G_CS_31 Ear Care Guidelines

The contents of this document are based on Guidance for Ear Care published by Rotherham Primary Ear Care Centre which were developed by the Action on ENT Steering Board (2002) and were revised by the Primary Ear Care trainers - Rotherham Primary Ear Care Centre (2008).  The document Guidance in Ear Care has been endorsed by the Royal College of General Practitioners, The Royal College of Nursing and the Medical Devices Agency.  Reference:  http://www.earcarecentre.com

Ear Wax or excess cerumen is a common problem affecting approximately one third of adults in the UK (Kraszewski, 2008).  The Institute of Hearing Research (2009) estimates that over half of people aged 71-80 have some degree of hearing loss and that 55% of people over the age of 60 experience some deafness or are hard of hearing (Royal national Institute for Deaf people, 2008).  Nursing literature also identifies that a major cause of hearing impairment is due to impacted cerumen resulting in itchiness, discomfort and earache (Rodgers, 2009; Kraszewski, 2008).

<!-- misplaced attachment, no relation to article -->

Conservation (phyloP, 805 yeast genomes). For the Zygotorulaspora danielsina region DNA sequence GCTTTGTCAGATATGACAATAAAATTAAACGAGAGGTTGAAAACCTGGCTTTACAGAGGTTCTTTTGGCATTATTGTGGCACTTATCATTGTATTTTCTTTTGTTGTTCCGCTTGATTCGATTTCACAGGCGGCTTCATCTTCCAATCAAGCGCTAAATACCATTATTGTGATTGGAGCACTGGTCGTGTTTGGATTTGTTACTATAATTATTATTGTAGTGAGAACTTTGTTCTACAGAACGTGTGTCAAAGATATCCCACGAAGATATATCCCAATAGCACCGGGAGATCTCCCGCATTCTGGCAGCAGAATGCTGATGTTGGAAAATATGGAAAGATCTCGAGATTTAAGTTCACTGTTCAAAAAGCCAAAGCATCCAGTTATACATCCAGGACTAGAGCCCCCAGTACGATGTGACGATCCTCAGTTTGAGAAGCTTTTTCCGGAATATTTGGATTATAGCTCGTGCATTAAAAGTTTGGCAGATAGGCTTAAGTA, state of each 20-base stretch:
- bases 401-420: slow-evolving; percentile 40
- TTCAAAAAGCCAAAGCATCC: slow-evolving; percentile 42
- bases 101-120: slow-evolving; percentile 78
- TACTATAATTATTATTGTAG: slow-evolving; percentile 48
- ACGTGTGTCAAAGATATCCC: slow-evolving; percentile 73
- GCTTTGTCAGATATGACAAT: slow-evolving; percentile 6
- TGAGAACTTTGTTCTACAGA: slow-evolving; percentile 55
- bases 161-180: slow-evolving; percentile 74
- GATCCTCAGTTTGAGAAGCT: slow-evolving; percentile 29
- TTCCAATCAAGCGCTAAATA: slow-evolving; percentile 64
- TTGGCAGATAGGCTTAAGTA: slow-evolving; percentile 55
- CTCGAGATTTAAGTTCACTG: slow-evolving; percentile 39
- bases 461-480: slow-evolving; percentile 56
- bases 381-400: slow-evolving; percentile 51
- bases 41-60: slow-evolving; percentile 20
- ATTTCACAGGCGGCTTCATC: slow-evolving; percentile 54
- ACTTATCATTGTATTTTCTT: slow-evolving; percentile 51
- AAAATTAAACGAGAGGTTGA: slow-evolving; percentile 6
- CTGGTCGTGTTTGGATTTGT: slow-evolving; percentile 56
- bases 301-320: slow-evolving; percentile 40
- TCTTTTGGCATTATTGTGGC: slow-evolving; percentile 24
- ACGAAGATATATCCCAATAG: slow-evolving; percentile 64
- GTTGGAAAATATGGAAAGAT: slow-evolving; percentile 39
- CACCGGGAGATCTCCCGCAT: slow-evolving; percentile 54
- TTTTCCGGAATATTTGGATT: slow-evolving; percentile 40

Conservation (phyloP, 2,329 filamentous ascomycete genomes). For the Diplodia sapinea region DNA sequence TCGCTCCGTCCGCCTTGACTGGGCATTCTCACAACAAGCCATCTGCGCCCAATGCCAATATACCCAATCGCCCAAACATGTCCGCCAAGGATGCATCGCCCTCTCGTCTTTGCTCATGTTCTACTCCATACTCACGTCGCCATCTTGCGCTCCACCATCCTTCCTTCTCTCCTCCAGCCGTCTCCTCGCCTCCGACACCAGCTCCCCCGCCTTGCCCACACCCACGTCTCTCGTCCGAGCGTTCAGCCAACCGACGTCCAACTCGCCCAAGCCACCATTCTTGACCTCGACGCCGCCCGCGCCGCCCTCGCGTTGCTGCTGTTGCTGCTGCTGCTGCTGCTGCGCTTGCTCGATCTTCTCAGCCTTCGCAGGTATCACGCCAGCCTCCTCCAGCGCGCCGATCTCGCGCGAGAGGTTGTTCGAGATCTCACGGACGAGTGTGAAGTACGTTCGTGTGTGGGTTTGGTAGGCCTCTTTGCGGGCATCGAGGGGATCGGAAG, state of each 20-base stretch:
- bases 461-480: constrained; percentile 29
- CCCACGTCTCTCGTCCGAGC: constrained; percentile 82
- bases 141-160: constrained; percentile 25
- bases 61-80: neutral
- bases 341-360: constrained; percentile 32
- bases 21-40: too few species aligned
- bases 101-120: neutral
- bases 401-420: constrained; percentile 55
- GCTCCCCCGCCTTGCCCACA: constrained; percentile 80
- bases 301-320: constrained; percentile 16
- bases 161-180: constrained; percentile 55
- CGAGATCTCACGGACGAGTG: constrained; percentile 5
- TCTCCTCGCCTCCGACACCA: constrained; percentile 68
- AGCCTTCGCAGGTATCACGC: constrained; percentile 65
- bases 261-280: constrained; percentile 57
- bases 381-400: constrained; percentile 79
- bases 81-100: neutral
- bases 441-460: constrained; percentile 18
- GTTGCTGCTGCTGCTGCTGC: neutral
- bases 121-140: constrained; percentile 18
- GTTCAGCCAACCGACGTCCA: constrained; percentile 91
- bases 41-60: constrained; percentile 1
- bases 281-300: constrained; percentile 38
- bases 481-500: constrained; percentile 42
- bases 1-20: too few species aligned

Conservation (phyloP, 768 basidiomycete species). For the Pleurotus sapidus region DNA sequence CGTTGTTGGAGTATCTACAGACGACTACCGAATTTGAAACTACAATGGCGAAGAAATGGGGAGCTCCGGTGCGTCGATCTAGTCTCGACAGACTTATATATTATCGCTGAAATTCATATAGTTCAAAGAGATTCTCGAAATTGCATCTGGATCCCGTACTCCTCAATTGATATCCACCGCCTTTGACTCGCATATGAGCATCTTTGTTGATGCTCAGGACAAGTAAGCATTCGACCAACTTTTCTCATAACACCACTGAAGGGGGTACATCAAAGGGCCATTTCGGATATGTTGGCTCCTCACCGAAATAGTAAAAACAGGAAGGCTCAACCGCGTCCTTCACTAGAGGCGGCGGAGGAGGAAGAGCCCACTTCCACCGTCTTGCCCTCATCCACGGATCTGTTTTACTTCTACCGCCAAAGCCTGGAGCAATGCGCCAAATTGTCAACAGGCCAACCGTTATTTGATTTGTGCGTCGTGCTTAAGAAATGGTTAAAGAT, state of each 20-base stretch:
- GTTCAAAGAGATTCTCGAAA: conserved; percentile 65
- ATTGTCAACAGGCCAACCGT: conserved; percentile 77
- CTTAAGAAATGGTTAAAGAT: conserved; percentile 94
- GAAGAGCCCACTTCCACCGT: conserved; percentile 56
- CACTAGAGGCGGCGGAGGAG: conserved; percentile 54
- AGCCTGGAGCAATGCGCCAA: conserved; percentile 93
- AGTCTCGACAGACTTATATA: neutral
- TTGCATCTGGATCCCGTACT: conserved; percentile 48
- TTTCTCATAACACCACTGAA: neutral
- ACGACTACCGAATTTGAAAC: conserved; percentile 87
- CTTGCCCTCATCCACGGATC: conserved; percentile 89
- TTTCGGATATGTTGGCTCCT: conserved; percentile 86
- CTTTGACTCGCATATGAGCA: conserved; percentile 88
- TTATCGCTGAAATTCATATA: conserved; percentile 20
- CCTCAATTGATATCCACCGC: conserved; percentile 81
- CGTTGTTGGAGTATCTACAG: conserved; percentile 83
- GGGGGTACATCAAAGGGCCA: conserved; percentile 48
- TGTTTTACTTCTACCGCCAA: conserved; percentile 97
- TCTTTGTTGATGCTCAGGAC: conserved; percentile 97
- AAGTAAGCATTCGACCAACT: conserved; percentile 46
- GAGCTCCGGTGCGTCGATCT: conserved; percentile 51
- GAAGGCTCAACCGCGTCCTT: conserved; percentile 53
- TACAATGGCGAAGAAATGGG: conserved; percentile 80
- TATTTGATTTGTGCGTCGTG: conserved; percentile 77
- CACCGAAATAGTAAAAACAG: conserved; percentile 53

A build-up of wax is more likely to occur in older adults and patient with learning difficulties, hearing aid users, people who insert implements into the ear or have a narrow EAM.  A build-up of wax may also occur as a result of anxiety, stress and dietary or hereditary factors.  Excessive wax should be removed before it becomes impacted, which can give rise to tinnitus, hearing loss, vertigo, pain and discharge.  If it is removed due to the presenting complaint of hearing loss, ascertain whether good hearing is restored after treatment or if the patient would benefit from a formal assessment by the ENT surgeon or Audiologist.   Older adults with a bilateral hearing loss can be referred back to the GP for assessment and possible referral to the Audiology Department (Rotherham primary Ear Care Centre, 2008)

Despite non invasive interventions being carried out first there are occasions when ear irrigation is required. Ear irrigation is an invasive procedure with the potential to cause discomfort or injury (Cook 1998 in Kirklees) and therefore must only be considered when other conservative methods of wax removal have failed (e.g. the use of softeners). Risk associated with irrigation include tympanic membrane perforation and otitis externa.


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